• (adj): Used in or characteristic of or containing allegory.
    Example: "Allegorical stories"; "an allegorical painting of Victory leading an army"
    Synonyms: allegoric

Some articles on allegorical:

Alfred Drury
... of Prince Albert immediately above the main entrance, nine lunettes with Drury's characteristic allegorical girls each bearing a portion of the museum's motto, allegorical figures of Inspiration and Knowledge ... The spandrel figures of Truth and Beauty are by George Frampton.) His major work includes four allegorical pairs on the Old War Office, Whitehall, 1905, representing Sorrow and Joy ...
Muhammed Ibn Umail Al-Tamimi - Allegorical Alchemy
... Ib Umayl was what is now called an allegorical alchemist ... of metallurgy and chemistry, Ibn Umayl felt the allegorical meaning of alchemy is the precious goal that is tragically overlooked ...
Allegorical Interpretations Of Genesis
... An allegorical interpretation of Genesis is a reading of the biblical Book of Genesis that treats elements of the narrative as symbols or types ... Those who favor an allegorical interpretation of the story claim that its intent is to describe humankind's relationship to creation and the creator ...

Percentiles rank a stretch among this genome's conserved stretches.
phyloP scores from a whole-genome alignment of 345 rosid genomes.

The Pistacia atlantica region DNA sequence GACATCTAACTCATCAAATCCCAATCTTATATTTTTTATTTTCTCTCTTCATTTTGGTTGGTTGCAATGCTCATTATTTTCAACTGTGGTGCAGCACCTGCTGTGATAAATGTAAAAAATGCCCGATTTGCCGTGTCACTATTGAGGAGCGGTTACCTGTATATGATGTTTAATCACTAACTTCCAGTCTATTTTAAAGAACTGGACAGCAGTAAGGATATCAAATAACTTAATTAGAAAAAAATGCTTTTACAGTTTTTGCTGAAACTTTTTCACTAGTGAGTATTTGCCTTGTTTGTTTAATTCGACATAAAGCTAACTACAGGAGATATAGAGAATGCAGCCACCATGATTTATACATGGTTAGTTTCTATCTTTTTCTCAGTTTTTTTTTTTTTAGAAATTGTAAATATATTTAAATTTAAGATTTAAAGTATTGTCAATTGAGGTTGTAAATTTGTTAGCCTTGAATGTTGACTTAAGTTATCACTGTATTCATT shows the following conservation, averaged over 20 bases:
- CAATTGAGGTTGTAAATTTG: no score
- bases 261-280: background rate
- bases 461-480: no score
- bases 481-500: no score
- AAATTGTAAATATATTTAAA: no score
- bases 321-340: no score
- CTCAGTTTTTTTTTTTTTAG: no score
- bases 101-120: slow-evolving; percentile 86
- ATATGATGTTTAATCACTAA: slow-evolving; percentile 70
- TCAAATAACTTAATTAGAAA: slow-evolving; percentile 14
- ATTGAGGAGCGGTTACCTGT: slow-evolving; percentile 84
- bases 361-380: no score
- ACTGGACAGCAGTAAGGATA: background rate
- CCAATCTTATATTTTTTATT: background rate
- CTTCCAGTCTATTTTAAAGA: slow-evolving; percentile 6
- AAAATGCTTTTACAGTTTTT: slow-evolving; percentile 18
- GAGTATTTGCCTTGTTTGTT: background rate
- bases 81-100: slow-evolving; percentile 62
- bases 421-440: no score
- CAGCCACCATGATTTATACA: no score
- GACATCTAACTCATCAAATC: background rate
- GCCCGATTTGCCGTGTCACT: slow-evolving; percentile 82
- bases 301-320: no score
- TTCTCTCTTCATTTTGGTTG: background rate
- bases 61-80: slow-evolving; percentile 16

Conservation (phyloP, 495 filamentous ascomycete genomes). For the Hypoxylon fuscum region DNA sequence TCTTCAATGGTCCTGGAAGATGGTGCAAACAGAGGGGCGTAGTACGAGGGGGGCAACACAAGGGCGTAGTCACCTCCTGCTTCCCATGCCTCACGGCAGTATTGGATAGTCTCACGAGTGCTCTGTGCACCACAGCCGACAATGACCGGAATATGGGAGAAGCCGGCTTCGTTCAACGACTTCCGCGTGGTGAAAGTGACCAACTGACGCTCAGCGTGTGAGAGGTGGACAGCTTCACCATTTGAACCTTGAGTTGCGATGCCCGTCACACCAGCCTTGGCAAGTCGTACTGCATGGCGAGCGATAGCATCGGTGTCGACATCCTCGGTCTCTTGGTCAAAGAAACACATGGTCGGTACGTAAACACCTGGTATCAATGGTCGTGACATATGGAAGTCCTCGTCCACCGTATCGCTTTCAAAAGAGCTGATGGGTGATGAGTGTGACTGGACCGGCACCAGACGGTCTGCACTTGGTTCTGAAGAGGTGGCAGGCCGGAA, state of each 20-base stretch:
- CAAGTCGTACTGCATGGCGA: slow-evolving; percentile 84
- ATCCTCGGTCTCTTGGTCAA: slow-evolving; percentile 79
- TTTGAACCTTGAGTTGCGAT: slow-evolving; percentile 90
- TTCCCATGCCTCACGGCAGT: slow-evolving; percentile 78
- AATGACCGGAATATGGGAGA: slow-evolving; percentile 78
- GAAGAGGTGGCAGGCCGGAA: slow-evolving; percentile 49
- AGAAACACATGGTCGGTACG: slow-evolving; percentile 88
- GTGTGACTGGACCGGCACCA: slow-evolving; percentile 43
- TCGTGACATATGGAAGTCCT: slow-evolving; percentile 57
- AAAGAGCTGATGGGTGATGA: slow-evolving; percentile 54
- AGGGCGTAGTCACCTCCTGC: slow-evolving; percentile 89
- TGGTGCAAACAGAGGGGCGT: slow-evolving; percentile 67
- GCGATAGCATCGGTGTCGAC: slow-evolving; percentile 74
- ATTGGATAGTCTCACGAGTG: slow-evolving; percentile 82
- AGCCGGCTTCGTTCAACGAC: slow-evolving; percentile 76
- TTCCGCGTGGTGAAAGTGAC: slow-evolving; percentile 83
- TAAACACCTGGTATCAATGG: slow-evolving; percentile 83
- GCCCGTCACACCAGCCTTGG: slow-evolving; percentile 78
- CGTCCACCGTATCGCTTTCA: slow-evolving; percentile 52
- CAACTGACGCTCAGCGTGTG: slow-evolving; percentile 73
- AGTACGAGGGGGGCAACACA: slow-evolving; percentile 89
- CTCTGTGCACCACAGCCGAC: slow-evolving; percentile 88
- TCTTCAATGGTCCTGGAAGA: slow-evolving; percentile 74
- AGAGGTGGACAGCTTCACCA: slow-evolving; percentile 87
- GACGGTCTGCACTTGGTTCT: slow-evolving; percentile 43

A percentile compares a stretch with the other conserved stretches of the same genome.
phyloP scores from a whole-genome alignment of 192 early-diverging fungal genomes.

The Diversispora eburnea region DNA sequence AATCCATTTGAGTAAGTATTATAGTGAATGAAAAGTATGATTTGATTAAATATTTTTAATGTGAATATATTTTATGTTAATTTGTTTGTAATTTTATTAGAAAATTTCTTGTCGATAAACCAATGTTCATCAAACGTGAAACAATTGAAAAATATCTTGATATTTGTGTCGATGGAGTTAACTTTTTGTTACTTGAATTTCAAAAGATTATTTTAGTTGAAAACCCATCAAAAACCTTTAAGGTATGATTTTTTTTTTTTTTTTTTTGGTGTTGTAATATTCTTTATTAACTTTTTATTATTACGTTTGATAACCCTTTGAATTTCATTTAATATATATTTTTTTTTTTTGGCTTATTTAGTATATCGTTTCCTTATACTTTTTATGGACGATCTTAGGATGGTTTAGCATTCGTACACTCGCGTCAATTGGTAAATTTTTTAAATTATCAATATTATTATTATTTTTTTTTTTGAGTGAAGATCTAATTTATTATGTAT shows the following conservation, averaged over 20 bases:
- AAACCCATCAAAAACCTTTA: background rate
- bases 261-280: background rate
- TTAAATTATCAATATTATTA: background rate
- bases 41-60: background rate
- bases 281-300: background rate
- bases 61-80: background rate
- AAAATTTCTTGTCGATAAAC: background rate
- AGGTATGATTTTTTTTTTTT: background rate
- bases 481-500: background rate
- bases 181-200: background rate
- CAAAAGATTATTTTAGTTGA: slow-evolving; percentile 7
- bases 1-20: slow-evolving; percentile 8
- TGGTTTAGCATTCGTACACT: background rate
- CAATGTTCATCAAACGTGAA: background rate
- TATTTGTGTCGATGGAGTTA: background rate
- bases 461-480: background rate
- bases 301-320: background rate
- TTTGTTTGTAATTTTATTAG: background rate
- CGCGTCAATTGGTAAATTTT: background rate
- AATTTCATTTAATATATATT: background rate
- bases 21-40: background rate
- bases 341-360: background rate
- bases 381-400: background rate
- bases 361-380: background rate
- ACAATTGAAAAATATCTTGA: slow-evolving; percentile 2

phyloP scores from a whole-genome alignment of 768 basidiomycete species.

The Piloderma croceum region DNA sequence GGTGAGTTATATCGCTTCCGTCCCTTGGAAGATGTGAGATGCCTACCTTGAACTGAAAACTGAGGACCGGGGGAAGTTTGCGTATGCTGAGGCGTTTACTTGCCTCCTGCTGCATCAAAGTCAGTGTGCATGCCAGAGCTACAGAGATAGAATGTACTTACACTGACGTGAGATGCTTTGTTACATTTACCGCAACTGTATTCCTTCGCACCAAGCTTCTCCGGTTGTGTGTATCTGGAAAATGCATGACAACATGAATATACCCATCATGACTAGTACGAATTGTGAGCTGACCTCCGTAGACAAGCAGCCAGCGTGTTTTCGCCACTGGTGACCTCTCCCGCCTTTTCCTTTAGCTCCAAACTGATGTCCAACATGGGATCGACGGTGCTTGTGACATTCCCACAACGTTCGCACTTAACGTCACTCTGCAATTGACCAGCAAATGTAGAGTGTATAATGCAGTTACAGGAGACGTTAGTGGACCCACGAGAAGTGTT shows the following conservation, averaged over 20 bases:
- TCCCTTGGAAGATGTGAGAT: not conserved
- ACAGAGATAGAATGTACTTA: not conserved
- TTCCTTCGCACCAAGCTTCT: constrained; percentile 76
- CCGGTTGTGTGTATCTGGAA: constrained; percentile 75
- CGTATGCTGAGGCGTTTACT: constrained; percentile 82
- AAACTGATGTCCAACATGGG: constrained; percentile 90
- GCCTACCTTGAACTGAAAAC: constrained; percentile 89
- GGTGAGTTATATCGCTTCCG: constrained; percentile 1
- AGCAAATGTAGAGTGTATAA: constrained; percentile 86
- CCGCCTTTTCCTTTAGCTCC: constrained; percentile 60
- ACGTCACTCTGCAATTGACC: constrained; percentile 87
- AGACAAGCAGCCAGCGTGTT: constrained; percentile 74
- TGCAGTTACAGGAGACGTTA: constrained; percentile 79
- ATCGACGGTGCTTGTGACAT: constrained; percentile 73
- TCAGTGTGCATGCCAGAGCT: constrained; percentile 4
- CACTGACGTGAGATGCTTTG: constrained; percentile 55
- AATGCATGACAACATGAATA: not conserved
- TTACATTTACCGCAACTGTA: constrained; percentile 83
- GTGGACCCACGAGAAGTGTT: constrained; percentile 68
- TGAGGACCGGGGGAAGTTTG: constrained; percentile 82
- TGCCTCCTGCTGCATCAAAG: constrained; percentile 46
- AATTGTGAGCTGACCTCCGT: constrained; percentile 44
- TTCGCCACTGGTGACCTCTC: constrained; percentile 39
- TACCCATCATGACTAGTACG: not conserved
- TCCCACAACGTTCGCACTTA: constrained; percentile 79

Folly (allegory)
... Folly (Latin Moria) was a common allegorical figure in medieval morality plays and in allegorical artwork through the Renaissance ... In an allegorical painting, the figure may be counterpoised to Prudence, representing a choice, or alone, representing the unwisdom of the actors in the painting ...
Allegory In The Middle Ages - History of Allegory - High and Late Middle Ages
... The High and Late Middle Ages saw many allegorical works and techniques ... A major allegorical work, it had many lasting influences on western literature, creating entire new genres and development of vernacular languages ... An encyclopedic array of allegorical devices ...

Famous quotes containing the word allegorical:

    I had rather see the portrait of a dog that I know, than all the allegorical paintings they can show me in the world.
    Samuel Johnson (1709–1784)